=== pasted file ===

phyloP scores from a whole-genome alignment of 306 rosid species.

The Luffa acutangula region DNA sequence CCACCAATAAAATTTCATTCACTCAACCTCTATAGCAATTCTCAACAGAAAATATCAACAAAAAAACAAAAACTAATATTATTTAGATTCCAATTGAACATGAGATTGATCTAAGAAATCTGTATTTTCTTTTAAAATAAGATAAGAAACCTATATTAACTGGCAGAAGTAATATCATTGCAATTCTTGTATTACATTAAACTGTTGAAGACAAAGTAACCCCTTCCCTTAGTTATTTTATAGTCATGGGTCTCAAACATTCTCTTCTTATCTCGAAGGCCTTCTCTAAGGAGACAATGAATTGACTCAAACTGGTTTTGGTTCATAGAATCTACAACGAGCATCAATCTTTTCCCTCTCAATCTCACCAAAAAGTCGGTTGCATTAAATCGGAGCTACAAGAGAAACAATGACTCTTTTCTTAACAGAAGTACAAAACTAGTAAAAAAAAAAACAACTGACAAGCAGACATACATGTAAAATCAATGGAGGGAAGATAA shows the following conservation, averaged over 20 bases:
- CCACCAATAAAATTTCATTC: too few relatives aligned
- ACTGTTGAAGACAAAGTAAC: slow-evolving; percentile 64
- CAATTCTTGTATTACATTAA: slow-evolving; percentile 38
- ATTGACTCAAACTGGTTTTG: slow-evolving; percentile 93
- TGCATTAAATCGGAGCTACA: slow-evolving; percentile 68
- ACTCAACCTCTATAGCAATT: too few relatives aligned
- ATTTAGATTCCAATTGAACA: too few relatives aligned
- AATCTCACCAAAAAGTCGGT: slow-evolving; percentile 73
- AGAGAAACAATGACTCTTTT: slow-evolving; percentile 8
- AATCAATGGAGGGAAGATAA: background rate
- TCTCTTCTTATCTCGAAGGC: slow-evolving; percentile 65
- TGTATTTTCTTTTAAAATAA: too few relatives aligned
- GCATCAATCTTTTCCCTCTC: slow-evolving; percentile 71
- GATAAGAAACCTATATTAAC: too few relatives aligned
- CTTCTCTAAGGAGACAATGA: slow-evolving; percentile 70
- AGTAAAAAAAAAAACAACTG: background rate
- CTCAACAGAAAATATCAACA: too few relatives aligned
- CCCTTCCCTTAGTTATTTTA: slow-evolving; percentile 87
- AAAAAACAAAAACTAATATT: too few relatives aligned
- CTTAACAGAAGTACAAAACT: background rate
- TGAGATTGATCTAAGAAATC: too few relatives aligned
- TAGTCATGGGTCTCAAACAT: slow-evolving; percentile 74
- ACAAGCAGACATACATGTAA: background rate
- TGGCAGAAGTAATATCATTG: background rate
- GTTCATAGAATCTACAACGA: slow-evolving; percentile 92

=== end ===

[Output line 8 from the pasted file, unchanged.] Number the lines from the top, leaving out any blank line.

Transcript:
- ACTCAACCTCTATAGCAATT: too few relatives aligned